Question: Where is the best place to visit to know what Rep. Subeck is working on?

Zach: We have a weekly newsletter that you can sign up for. We also have a website with up to date newsletters and press releases. If you want to have a more in-depth view, you can use the legislative notification service. It’s free to sign up and you can receive relevant emails regarding a specific issue or committee.

Question: Is Rep. Subeck in favor of the Health Care Protection Package introduced by Sen. Erpenbach and others?

Zach: She has signed onto the Health Care Protection Package.

Question: What is Rep. Subeck currently working on?

Zach: She introduced a package of bills on June 2nd which is gun violence prevention day. Gun safety is an important issue for her and this package includes common sense bills related to gun safety. For example, one bill would require you to file a report if your gun is lost or stolen. Another bill states that a trigger lock or a safe must be part of the sale or transfer of a gun. This can be seen as an addition to an existing bipartisan bill where people would receive a tax credit for a gun safe. The last two bills would require gun owners to keep their guns locked up when not in use if they lived with a felon or a minor.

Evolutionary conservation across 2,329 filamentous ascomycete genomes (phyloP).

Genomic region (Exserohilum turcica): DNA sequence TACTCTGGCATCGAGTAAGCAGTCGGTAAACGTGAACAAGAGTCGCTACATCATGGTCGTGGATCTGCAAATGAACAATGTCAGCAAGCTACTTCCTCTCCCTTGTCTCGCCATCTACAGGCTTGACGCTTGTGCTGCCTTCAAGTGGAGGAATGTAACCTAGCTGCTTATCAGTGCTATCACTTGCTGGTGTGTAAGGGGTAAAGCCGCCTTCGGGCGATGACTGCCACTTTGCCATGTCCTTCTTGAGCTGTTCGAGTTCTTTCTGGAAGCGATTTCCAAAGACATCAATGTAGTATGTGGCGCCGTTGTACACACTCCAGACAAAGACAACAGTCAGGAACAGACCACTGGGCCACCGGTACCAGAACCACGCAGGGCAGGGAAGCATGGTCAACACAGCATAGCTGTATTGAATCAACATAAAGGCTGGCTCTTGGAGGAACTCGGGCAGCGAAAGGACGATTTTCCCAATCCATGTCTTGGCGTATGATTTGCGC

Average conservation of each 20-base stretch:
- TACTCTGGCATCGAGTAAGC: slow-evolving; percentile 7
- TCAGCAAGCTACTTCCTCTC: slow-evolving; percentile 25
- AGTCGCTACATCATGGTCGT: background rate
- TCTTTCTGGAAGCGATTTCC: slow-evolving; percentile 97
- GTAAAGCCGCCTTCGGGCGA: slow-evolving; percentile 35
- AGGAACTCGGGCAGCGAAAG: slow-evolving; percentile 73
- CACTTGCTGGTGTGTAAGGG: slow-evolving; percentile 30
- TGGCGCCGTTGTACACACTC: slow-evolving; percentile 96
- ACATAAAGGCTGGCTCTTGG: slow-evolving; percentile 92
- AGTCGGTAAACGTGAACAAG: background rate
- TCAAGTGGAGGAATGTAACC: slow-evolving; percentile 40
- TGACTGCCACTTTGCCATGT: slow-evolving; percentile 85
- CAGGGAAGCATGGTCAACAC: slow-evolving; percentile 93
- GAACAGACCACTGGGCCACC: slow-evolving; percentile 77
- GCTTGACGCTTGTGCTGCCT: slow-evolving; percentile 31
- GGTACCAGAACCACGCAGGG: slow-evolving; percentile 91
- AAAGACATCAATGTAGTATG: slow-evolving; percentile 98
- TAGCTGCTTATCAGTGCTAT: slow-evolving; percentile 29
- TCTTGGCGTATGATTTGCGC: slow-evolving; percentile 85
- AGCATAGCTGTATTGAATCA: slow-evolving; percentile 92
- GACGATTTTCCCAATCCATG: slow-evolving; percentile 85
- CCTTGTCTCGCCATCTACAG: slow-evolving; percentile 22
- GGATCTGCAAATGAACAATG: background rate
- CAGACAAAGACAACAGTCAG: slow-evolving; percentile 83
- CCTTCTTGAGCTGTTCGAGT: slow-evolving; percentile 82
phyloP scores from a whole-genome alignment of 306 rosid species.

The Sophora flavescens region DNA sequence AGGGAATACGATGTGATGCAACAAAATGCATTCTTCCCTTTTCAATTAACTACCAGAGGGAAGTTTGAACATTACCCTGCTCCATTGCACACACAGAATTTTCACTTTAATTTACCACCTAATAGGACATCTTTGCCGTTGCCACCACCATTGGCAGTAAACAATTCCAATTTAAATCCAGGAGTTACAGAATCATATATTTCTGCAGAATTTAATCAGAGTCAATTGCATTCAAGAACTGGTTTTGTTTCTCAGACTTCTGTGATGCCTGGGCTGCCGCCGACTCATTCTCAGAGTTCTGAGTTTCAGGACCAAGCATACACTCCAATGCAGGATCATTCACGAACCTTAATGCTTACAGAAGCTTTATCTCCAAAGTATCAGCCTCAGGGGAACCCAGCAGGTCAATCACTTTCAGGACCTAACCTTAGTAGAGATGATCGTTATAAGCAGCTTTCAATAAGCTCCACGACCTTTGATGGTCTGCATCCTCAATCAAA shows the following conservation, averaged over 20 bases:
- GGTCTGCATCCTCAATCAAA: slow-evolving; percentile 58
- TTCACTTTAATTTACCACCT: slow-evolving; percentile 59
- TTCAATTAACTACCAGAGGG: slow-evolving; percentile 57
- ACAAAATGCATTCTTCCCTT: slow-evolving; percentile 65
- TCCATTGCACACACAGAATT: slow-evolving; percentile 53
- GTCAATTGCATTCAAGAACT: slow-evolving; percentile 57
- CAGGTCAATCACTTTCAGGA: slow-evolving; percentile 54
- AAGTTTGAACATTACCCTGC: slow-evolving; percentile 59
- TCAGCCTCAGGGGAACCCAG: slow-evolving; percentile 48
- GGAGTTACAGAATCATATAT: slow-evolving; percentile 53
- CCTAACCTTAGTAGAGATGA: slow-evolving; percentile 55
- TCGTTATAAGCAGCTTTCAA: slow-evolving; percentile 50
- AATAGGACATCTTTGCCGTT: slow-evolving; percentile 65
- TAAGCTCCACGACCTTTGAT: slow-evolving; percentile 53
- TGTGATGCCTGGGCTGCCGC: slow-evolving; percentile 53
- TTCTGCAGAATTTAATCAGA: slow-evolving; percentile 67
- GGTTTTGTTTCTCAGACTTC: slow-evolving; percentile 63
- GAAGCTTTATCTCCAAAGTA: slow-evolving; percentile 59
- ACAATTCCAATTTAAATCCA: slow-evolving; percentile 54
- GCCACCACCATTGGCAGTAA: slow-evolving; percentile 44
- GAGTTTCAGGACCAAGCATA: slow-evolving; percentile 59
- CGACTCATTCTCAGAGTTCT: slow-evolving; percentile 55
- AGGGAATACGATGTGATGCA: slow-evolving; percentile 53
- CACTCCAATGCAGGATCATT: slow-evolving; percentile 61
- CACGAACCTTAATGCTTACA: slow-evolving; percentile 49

Legislative Notification Service:

Housing First package:

Republican Homelessness Package:

Safe Storage for Gun Safety Package:

Lordy, I Hope there are Tapes

We are living in surreal times, where truth is treated as a variable and negotiable commodity. The D is unable to distinguish between what he believes (and wishes) to be true, and what is factually and historically accurate.  Unfortunately, his version of the truth is given credence by the gravitas of his position and by sheer hubris.  Our communication landscape is shifting:  He that dominates the conversation tends to be most effective, regardless of logic or facts.

I recently read an excellent  VOX Post that posits that the problem is NOT that Trump is lying (although he is), but that he is crowding out the truth by dominating and driving the conversation.   The article explains that liars try to replace the truth, which is hard; whereas bullshitters have the easier task of drawing so much attention to themselves that the truth becomes a backstory.  The media is forced to focus on the bullshit, and the truth is drowned out.